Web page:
Shirvan gerb.png Ali III Bukhtnassar 1049 1050 nephew of predecessor
Shirvan gerb.png Salar 1050 1063 uncle of predecessor
Shirvan gerb.png Fariburz I 1063 1096 son of predecessor
Shirvan gerb.png Manuchehr II 1096 1106 son of predecessor
Shirvan gerb.png
Artwork of Afridun I
Afridun I the Martyr 1106 1120 brother of predecessor
Shirvan gerb.png Manuchehr III 1120 1160 son of predecessor
Shirvan gerb.png Afridun II 1160 1160 son of predecessor
Shirvan gerb.png Akhsitan I 1160 1197 brother of predecessor
Shirvan gerb.png Shahanshah 1197 1200 brother of predecessor
Shirvan gerb.png Fariburz II 1200 1204 nephew of predecessor
Shirvan gerb.png Farrukhzad 1204 1204 uncle of predecessor
Shirvan gerb.png Gushtasb I 1204 1225 son of predecessor
Shirvan gerb.png Fariburz III 1225 1243 son of predecessor
Shirvan gerb.png Akhsitan II 1243 1260 son of predecessor
Shirvan gerb.png Farrukhzad II 1260 1282 son of predecessor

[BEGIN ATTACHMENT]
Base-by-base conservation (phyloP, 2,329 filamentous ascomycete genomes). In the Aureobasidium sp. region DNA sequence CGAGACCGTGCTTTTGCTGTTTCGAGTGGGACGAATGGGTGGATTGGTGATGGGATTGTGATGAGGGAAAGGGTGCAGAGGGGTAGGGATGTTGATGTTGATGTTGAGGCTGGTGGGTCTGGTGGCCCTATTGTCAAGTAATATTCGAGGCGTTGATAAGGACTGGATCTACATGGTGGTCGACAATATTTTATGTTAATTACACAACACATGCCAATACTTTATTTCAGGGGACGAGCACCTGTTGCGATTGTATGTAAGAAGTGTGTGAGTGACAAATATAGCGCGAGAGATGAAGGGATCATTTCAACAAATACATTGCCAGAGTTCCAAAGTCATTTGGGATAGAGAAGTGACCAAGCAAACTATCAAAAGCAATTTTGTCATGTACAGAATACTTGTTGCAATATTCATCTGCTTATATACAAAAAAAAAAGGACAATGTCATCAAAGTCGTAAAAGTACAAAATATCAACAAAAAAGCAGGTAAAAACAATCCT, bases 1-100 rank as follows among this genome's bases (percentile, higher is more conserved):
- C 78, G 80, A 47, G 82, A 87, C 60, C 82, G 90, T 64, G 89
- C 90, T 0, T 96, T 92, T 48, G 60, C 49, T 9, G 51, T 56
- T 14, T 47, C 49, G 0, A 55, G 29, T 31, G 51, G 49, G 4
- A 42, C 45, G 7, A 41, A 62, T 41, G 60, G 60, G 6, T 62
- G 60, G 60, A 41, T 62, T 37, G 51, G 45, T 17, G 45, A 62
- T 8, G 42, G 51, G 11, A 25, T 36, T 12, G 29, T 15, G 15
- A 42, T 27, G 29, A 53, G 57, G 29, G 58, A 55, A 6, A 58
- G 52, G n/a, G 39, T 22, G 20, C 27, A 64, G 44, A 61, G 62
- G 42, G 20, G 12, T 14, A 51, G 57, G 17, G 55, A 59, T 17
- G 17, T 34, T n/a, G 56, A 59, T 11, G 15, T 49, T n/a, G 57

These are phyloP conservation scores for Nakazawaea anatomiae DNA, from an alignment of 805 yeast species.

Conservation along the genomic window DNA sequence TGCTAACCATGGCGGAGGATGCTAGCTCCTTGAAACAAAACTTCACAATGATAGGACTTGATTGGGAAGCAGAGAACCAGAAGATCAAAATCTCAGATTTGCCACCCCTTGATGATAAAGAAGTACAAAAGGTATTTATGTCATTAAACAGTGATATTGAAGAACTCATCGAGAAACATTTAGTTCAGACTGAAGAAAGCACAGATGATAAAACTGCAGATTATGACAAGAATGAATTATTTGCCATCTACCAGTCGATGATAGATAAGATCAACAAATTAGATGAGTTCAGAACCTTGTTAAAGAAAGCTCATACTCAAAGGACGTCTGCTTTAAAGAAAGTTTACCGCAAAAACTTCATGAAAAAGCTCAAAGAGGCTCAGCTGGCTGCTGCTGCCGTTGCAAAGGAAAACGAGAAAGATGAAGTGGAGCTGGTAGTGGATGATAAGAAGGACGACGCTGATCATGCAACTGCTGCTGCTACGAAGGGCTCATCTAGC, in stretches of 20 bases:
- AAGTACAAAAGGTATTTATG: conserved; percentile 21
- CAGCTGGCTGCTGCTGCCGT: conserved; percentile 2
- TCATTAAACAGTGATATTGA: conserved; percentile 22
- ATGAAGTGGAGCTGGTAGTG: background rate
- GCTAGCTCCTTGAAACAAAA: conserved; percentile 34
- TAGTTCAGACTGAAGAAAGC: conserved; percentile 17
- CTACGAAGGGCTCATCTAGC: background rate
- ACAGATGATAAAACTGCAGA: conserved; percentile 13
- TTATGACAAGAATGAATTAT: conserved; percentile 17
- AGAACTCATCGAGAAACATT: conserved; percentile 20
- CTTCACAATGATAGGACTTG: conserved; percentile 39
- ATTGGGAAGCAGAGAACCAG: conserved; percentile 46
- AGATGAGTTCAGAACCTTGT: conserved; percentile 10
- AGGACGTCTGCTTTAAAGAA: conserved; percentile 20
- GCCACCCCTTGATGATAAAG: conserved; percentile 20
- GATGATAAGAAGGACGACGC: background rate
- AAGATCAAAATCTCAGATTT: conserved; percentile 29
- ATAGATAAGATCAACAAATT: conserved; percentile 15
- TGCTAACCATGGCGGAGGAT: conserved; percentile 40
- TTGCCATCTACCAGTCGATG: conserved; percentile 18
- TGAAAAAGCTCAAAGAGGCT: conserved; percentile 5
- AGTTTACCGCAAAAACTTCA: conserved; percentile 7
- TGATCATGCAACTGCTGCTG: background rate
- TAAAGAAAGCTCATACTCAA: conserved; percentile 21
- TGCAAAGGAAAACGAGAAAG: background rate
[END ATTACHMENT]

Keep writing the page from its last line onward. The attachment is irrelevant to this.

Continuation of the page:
Shirvan gerb.png Akhsitan III 1282 1294 son of predecessor
Shirvan gerb.png Keykavus I 1294 1317 son of predecessor
Shirvan gerb.png Keykubad I 1317 1348 uncle of predecessor
Shirvan gerb.png Kavus I 1348 1372 son of predecessor
Shirvan gerb.png Hushang I 1372 1382 son of predecessor
Shirvan gerb.png Ibrahim I 1382 1417 cousin of predecessor
Shirvan gerb.png Khalilullah I 1417 1465 son of predecessor
Фаррух Ясар.jpg
Coin of Farrukh Yassar I
Farrukh Yassar I 1465 1500 son of predecessor
Shirvan gerb.png Bahram 1501 1501 son of predecessor
Shirvan gerb.png Gazi Beg 1501 1501 brother of predecessor
Shirvan gerb.png Sultan Mahmud 1501 1502 son of predecessor
Shirvan gerb.png Ibrahim II Sheykhshah 1502 1524 brother of predecessor
Shirvan gerb.png Khalilullah II 1524 1535 son of predecessor
Shirvan gerb.png Farrukh Yassar II 1535 1535 brother of predecessor
Shirvan gerb.png Shahrukh of Shirvan 1535 1539 son of predecessor

See also

References

  1. ^ State historical architecture museum "The Shirvanshahs’ Palace""Two lions and the head of the bull between them was the symbol of the Shirvanshahs. Lions symbolized the power and strength of the Shirvanshahs, the head of the bull symbolized abundance."